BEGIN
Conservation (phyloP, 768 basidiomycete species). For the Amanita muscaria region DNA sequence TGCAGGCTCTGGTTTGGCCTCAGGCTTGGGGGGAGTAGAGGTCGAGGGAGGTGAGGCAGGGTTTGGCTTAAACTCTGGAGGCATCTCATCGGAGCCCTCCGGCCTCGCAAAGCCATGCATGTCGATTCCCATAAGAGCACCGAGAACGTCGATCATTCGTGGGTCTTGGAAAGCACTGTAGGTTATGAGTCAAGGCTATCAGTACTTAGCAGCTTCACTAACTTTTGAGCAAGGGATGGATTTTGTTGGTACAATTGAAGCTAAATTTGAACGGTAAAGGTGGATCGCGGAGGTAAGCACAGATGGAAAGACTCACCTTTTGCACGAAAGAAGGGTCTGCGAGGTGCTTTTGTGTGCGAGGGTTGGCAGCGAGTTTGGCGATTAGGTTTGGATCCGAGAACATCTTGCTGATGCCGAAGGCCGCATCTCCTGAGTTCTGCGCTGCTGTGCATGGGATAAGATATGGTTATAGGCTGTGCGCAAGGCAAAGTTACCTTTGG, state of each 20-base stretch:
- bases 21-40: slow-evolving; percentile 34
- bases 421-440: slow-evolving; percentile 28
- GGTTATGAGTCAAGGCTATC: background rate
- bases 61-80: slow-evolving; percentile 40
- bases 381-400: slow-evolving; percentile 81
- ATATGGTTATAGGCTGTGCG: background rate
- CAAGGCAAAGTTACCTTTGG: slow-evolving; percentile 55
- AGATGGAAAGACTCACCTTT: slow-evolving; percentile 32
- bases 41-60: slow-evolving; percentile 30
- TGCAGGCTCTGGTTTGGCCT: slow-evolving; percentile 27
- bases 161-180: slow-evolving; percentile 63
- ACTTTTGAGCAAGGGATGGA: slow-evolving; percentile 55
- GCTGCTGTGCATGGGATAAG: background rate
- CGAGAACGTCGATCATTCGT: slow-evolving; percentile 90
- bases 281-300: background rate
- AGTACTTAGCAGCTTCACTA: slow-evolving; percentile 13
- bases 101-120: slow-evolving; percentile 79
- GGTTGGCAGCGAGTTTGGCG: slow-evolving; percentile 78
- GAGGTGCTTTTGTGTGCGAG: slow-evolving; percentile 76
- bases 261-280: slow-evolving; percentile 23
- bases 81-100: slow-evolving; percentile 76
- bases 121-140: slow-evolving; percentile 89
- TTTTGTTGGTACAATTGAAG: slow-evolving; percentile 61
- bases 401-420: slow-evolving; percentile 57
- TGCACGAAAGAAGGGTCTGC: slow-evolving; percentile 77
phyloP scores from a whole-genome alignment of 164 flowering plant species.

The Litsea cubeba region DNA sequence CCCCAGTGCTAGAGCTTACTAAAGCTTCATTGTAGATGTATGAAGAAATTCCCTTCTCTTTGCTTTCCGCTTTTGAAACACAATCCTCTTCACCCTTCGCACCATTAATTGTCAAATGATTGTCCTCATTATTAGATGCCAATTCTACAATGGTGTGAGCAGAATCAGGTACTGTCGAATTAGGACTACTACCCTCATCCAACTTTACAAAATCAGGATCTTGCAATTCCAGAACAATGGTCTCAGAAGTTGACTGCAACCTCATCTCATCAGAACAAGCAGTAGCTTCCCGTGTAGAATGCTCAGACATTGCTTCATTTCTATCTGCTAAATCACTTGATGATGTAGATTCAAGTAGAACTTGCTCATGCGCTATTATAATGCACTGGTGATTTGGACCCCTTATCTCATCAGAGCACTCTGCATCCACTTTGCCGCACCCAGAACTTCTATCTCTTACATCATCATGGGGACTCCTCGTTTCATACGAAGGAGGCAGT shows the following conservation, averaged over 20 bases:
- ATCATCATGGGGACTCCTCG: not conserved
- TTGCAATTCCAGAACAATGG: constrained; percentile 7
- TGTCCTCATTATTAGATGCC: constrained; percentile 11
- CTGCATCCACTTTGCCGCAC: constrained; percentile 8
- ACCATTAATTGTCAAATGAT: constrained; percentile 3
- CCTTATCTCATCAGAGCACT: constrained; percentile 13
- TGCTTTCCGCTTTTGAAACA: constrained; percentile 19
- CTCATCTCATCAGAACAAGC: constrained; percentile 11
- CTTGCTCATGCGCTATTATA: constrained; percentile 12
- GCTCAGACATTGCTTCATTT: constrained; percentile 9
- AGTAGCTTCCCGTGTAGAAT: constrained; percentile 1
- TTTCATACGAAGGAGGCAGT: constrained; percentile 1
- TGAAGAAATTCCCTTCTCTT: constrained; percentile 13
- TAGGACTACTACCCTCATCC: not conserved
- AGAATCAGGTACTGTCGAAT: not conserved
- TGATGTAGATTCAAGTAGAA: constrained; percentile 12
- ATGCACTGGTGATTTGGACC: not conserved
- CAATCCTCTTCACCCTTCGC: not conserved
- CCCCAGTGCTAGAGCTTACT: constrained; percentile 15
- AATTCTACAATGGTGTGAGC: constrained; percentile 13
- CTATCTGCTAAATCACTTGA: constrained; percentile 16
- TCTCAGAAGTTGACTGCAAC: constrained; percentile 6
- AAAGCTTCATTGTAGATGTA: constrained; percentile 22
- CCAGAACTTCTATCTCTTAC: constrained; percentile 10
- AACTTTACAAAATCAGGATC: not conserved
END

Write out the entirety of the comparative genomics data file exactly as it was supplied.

Conservation (phyloP, 768 basidiomycete species). For the Amanita muscaria region DNA sequence TGCAGGCTCTGGTTTGGCCTCAGGCTTGGGGGGAGTAGAGGTCGAGGGAGGTGAGGCAGGGTTTGGCTTAAACTCTGGAGGCATCTCATCGGAGCCCTCCGGCCTCGCAAAGCCATGCATGTCGATTCCCATAAGAGCACCGAGAACGTCGATCATTCGTGGGTCTTGGAAAGCACTGTAGGTTATGAGTCAAGGCTATCAGTACTTAGCAGCTTCACTAACTTTTGAGCAAGGGATGGATTTTGTTGGTACAATTGAAGCTAAATTTGAACGGTAAAGGTGGATCGCGGAGGTAAGCACAGATGGAAAGACTCACCTTTTGCACGAAAGAAGGGTCTGCGAGGTGCTTTTGTGTGCGAGGGTTGGCAGCGAGTTTGGCGATTAGGTTTGGATCCGAGAACATCTTGCTGATGCCGAAGGCCGCATCTCCTGAGTTCTGCGCTGCTGTGCATGGGATAAGATATGGTTATAGGCTGTGCGCAAGGCAAAGTTACCTTTGG, state of each 20-base stretch:
- bases 21-40: slow-evolving; percentile 34
- bases 421-440: slow-evolving; percentile 28
- GGTTATGAGTCAAGGCTATC: background rate
- bases 61-80: slow-evolving; percentile 40
- bases 381-400: slow-evolving; percentile 81
- ATATGGTTATAGGCTGTGCG: background rate
- CAAGGCAAAGTTACCTTTGG: slow-evolving; percentile 55
- AGATGGAAAGACTCACCTTT: slow-evolving; percentile 32
- bases 41-60: slow-evolving; percentile 30
- TGCAGGCTCTGGTTTGGCCT: slow-evolving; percentile 27
- bases 161-180: slow-evolving; percentile 63
- ACTTTTGAGCAAGGGATGGA: slow-evolving; percentile 55
- GCTGCTGTGCATGGGATAAG: background rate
- CGAGAACGTCGATCATTCGT: slow-evolving; percentile 90
- bases 281-300: background rate
- AGTACTTAGCAGCTTCACTA: slow-evolving; percentile 13
- bases 101-120: slow-evolving; percentile 79
- GGTTGGCAGCGAGTTTGGCG: slow-evolving; percentile 78
- GAGGTGCTTTTGTGTGCGAG: slow-evolving; percentile 76
- bases 261-280: slow-evolving; percentile 23
- bases 81-100: slow-evolving; percentile 76
- bases 121-140: slow-evolving; percentile 89
- TTTTGTTGGTACAATTGAAG: slow-evolving; percentile 61
- bases 401-420: slow-evolving; percentile 57
- TGCACGAAAGAAGGGTCTGC: slow-evolving; percentile 77
phyloP scores from a whole-genome alignment of 164 flowering plant species.

The Litsea cubeba region DNA sequence CCCCAGTGCTAGAGCTTACTAAAGCTTCATTGTAGATGTATGAAGAAATTCCCTTCTCTTTGCTTTCCGCTTTTGAAACACAATCCTCTTCACCCTTCGCACCATTAATTGTCAAATGATTGTCCTCATTATTAGATGCCAATTCTACAATGGTGTGAGCAGAATCAGGTACTGTCGAATTAGGACTACTACCCTCATCCAACTTTACAAAATCAGGATCTTGCAATTCCAGAACAATGGTCTCAGAAGTTGACTGCAACCTCATCTCATCAGAACAAGCAGTAGCTTCCCGTGTAGAATGCTCAGACATTGCTTCATTTCTATCTGCTAAATCACTTGATGATGTAGATTCAAGTAGAACTTGCTCATGCGCTATTATAATGCACTGGTGATTTGGACCCCTTATCTCATCAGAGCACTCTGCATCCACTTTGCCGCACCCAGAACTTCTATCTCTTACATCATCATGGGGACTCCTCGTTTCATACGAAGGAGGCAGT shows the following conservation, averaged over 20 bases:
- ATCATCATGGGGACTCCTCG: not conserved
- TTGCAATTCCAGAACAATGG: constrained; percentile 7
- TGTCCTCATTATTAGATGCC: constrained; percentile 11
- CTGCATCCACTTTGCCGCAC: constrained; percentile 8
- ACCATTAATTGTCAAATGAT: constrained; percentile 3
- CCTTATCTCATCAGAGCACT: constrained; percentile 13
- TGCTTTCCGCTTTTGAAACA: constrained; percentile 19
- CTCATCTCATCAGAACAAGC: constrained; percentile 11
- CTTGCTCATGCGCTATTATA: constrained; percentile 12
- GCTCAGACATTGCTTCATTT: constrained; percentile 9
- AGTAGCTTCCCGTGTAGAAT: constrained; percentile 1
- TTTCATACGAAGGAGGCAGT: constrained; percentile 1
- TGAAGAAATTCCCTTCTCTT: constrained; percentile 13
- TAGGACTACTACCCTCATCC: not conserved
- AGAATCAGGTACTGTCGAAT: not conserved
- TGATGTAGATTCAAGTAGAA: constrained; percentile 12
- ATGCACTGGTGATTTGGACC: not conserved
- CAATCCTCTTCACCCTTCGC: not conserved
- CCCCAGTGCTAGAGCTTACT: constrained; percentile 15
- AATTCTACAATGGTGTGAGC: constrained; percentile 13
- CTATCTGCTAAATCACTTGA: constrained; percentile 16
- TCTCAGAAGTTGACTGCAAC: constrained; percentile 6
- AAAGCTTCATTGTAGATGTA: constrained; percentile 22
- CCAGAACTTCTATCTCTTAC: constrained; percentile 10
- AACTTTACAAAATCAGGATC: not conserved